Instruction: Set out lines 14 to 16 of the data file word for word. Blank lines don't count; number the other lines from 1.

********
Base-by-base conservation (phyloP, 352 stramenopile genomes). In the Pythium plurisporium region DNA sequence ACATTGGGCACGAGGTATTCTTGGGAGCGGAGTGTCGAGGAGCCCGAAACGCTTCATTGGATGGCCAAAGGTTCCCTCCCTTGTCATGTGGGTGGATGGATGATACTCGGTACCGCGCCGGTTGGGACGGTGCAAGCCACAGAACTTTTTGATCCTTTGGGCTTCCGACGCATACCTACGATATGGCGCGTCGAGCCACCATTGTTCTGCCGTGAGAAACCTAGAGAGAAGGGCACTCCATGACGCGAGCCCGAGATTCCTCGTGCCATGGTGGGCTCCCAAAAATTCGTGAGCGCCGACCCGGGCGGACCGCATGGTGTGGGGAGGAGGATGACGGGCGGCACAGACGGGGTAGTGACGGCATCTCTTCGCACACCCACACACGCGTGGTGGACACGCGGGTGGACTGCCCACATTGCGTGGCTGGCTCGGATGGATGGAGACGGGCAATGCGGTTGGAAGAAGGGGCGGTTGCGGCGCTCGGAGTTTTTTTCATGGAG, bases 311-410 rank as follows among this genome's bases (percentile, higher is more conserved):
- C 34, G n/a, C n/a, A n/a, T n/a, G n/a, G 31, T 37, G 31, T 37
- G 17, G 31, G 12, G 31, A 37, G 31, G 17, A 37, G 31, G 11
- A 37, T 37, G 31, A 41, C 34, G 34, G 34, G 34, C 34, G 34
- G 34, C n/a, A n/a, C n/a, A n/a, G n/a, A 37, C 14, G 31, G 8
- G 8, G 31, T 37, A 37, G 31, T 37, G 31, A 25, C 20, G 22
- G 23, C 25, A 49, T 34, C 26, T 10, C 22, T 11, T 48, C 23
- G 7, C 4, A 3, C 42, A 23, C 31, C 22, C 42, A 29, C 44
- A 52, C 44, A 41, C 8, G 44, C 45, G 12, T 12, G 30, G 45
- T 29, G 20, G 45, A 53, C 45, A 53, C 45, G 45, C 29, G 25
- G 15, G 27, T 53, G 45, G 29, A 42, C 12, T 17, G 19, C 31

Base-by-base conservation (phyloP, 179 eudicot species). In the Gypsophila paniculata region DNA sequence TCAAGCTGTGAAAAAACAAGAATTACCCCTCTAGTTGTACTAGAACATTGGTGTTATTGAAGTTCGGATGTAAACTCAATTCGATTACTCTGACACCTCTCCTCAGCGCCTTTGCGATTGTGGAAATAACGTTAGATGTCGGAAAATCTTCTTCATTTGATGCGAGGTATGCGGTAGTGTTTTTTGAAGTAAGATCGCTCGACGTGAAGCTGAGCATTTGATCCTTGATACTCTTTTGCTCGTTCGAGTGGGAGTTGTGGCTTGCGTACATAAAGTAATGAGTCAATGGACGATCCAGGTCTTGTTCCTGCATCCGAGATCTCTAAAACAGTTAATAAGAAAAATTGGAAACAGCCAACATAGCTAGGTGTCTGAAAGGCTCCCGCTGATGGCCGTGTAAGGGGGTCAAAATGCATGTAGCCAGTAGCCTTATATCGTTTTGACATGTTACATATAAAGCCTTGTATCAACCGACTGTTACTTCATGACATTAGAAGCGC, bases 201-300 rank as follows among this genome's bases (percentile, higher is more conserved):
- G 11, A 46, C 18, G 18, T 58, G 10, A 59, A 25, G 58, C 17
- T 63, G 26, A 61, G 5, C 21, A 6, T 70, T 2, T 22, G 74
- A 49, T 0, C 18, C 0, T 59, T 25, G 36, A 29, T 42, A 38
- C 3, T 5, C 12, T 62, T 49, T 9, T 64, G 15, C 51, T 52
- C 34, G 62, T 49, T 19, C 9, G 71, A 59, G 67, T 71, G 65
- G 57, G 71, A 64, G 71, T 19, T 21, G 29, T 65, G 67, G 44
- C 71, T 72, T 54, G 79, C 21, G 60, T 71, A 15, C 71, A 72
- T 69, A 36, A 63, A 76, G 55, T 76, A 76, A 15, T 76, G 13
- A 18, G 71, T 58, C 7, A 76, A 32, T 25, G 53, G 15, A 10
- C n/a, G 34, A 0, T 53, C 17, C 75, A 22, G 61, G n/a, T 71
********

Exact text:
- T 63, G 26, A 61, G 5, C 21, A 6, T 70, T 2, T 22, G 74
- A 49, T 0, C 18, C 0, T 59, T 25, G 36, A 29, T 42, A 38
- C 3, T 5, C 12, T 62, T 49, T 9, T 64, G 15, C 51, T 52